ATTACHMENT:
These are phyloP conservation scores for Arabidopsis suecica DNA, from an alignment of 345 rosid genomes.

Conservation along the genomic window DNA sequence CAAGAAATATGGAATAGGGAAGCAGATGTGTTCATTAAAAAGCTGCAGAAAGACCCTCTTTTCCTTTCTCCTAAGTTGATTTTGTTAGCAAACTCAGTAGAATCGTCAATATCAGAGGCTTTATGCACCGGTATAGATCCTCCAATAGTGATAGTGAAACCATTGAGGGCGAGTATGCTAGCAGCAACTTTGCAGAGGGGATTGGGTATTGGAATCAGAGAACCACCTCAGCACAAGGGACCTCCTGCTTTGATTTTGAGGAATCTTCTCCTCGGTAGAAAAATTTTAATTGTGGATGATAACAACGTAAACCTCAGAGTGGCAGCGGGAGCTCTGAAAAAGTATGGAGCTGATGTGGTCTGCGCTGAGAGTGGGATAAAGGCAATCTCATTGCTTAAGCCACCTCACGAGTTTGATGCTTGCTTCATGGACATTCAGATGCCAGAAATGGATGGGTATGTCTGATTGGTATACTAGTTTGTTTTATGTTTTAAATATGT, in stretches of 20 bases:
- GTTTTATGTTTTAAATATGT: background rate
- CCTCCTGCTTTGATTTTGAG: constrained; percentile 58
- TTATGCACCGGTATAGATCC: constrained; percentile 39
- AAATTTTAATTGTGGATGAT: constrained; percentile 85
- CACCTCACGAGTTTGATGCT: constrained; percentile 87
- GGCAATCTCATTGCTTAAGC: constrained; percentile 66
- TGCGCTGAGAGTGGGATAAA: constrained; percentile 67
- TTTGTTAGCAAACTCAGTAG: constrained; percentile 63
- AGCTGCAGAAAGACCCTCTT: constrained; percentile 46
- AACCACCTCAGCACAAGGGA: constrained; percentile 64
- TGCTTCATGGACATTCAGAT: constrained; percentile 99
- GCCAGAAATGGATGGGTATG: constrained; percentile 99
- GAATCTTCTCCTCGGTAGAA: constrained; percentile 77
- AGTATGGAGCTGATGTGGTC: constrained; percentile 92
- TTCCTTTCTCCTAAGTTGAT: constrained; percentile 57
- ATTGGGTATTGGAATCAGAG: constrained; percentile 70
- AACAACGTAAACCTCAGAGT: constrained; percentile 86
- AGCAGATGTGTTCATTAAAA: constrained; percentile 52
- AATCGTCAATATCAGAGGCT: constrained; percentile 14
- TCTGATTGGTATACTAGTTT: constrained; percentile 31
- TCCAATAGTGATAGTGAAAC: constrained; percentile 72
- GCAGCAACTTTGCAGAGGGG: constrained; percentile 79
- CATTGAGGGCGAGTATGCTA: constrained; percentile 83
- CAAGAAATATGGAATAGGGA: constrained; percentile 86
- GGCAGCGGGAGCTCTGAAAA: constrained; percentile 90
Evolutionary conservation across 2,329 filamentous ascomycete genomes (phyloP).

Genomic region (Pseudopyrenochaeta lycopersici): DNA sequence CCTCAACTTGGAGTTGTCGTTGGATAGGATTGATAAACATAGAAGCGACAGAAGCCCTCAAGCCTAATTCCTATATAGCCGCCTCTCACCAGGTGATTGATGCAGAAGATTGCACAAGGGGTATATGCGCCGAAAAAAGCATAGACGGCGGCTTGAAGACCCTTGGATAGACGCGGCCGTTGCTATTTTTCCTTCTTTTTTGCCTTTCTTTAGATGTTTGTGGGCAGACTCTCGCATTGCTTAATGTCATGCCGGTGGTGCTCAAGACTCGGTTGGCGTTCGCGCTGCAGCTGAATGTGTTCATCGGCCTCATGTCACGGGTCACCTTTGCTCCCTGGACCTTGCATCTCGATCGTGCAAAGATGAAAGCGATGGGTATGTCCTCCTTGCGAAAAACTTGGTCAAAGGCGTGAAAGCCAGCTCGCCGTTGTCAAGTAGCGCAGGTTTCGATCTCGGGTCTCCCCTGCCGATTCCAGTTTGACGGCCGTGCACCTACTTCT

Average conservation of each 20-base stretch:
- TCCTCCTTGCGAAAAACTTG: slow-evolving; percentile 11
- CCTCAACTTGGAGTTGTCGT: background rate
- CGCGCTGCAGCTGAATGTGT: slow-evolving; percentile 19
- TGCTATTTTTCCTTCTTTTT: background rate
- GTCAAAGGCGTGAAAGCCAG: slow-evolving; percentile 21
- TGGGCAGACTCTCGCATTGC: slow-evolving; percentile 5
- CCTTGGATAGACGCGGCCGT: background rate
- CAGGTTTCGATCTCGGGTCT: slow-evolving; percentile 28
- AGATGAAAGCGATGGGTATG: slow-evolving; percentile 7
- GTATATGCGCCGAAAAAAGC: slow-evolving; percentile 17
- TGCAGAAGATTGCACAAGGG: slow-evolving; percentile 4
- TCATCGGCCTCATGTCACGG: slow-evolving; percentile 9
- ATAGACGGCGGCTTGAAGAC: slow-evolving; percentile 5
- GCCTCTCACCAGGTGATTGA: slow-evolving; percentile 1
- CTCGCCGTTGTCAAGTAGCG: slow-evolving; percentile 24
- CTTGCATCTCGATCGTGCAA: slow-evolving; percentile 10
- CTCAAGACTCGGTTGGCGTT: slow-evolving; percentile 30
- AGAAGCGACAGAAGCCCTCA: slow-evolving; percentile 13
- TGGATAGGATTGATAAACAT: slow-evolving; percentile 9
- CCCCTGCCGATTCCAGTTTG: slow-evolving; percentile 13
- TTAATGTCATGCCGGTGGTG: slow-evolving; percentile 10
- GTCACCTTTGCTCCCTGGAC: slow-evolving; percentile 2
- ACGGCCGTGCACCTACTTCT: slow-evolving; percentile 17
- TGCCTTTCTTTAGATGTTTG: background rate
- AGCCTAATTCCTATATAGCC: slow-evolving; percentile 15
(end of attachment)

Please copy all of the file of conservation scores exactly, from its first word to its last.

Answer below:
These are phyloP conservation scores for Arabidopsis suecica DNA, from an alignment of 345 rosid genomes.

Conservation along the genomic window DNA sequence CAAGAAATATGGAATAGGGAAGCAGATGTGTTCATTAAAAAGCTGCAGAAAGACCCTCTTTTCCTTTCTCCTAAGTTGATTTTGTTAGCAAACTCAGTAGAATCGTCAATATCAGAGGCTTTATGCACCGGTATAGATCCTCCAATAGTGATAGTGAAACCATTGAGGGCGAGTATGCTAGCAGCAACTTTGCAGAGGGGATTGGGTATTGGAATCAGAGAACCACCTCAGCACAAGGGACCTCCTGCTTTGATTTTGAGGAATCTTCTCCTCGGTAGAAAAATTTTAATTGTGGATGATAACAACGTAAACCTCAGAGTGGCAGCGGGAGCTCTGAAAAAGTATGGAGCTGATGTGGTCTGCGCTGAGAGTGGGATAAAGGCAATCTCATTGCTTAAGCCACCTCACGAGTTTGATGCTTGCTTCATGGACATTCAGATGCCAGAAATGGATGGGTATGTCTGATTGGTATACTAGTTTGTTTTATGTTTTAAATATGT, in stretches of 20 bases:
- GTTTTATGTTTTAAATATGT: background rate
- CCTCCTGCTTTGATTTTGAG: constrained; percentile 58
- TTATGCACCGGTATAGATCC: constrained; percentile 39
- AAATTTTAATTGTGGATGAT: constrained; percentile 85
- CACCTCACGAGTTTGATGCT: constrained; percentile 87
- GGCAATCTCATTGCTTAAGC: constrained; percentile 66
- TGCGCTGAGAGTGGGATAAA: constrained; percentile 67
- TTTGTTAGCAAACTCAGTAG: constrained; percentile 63
- AGCTGCAGAAAGACCCTCTT: constrained; percentile 46
- AACCACCTCAGCACAAGGGA: constrained; percentile 64
- TGCTTCATGGACATTCAGAT: constrained; percentile 99
- GCCAGAAATGGATGGGTATG: constrained; percentile 99
- GAATCTTCTCCTCGGTAGAA: constrained; percentile 77
- AGTATGGAGCTGATGTGGTC: constrained; percentile 92
- TTCCTTTCTCCTAAGTTGAT: constrained; percentile 57
- ATTGGGTATTGGAATCAGAG: constrained; percentile 70
- AACAACGTAAACCTCAGAGT: constrained; percentile 86
- AGCAGATGTGTTCATTAAAA: constrained; percentile 52
- AATCGTCAATATCAGAGGCT: constrained; percentile 14
- TCTGATTGGTATACTAGTTT: constrained; percentile 31
- TCCAATAGTGATAGTGAAAC: constrained; percentile 72
- GCAGCAACTTTGCAGAGGGG: constrained; percentile 79
- CATTGAGGGCGAGTATGCTA: constrained; percentile 83
- CAAGAAATATGGAATAGGGA: constrained; percentile 86
- GGCAGCGGGAGCTCTGAAAA: constrained; percentile 90
Evolutionary conservation across 2,329 filamentous ascomycete genomes (phyloP).

Genomic region (Pseudopyrenochaeta lycopersici): DNA sequence CCTCAACTTGGAGTTGTCGTTGGATAGGATTGATAAACATAGAAGCGACAGAAGCCCTCAAGCCTAATTCCTATATAGCCGCCTCTCACCAGGTGATTGATGCAGAAGATTGCACAAGGGGTATATGCGCCGAAAAAAGCATAGACGGCGGCTTGAAGACCCTTGGATAGACGCGGCCGTTGCTATTTTTCCTTCTTTTTTGCCTTTCTTTAGATGTTTGTGGGCAGACTCTCGCATTGCTTAATGTCATGCCGGTGGTGCTCAAGACTCGGTTGGCGTTCGCGCTGCAGCTGAATGTGTTCATCGGCCTCATGTCACGGGTCACCTTTGCTCCCTGGACCTTGCATCTCGATCGTGCAAAGATGAAAGCGATGGGTATGTCCTCCTTGCGAAAAACTTGGTCAAAGGCGTGAAAGCCAGCTCGCCGTTGTCAAGTAGCGCAGGTTTCGATCTCGGGTCTCCCCTGCCGATTCCAGTTTGACGGCCGTGCACCTACTTCT

Average conservation of each 20-base stretch:
- TCCTCCTTGCGAAAAACTTG: slow-evolving; percentile 11
- CCTCAACTTGGAGTTGTCGT: background rate
- CGCGCTGCAGCTGAATGTGT: slow-evolving; percentile 19
- TGCTATTTTTCCTTCTTTTT: background rate
- GTCAAAGGCGTGAAAGCCAG: slow-evolving; percentile 21
- TGGGCAGACTCTCGCATTGC: slow-evolving; percentile 5
- CCTTGGATAGACGCGGCCGT: background rate
- CAGGTTTCGATCTCGGGTCT: slow-evolving; percentile 28
- AGATGAAAGCGATGGGTATG: slow-evolving; percentile 7
- GTATATGCGCCGAAAAAAGC: slow-evolving; percentile 17
- TGCAGAAGATTGCACAAGGG: slow-evolving; percentile 4
- TCATCGGCCTCATGTCACGG: slow-evolving; percentile 9
- ATAGACGGCGGCTTGAAGAC: slow-evolving; percentile 5
- GCCTCTCACCAGGTGATTGA: slow-evolving; percentile 1
- CTCGCCGTTGTCAAGTAGCG: slow-evolving; percentile 24
- CTTGCATCTCGATCGTGCAA: slow-evolving; percentile 10
- CTCAAGACTCGGTTGGCGTT: slow-evolving; percentile 30
- AGAAGCGACAGAAGCCCTCA: slow-evolving; percentile 13
- TGGATAGGATTGATAAACAT: slow-evolving; percentile 9
- CCCCTGCCGATTCCAGTTTG: slow-evolving; percentile 13
- TTAATGTCATGCCGGTGGTG: slow-evolving; percentile 10
- GTCACCTTTGCTCCCTGGAC: slow-evolving; percentile 2
- ACGGCCGTGCACCTACTTCT: slow-evolving; percentile 17
- TGCCTTTCTTTAGATGTTTG: background rate
- AGCCTAATTCCTATATAGCC: slow-evolving; percentile 15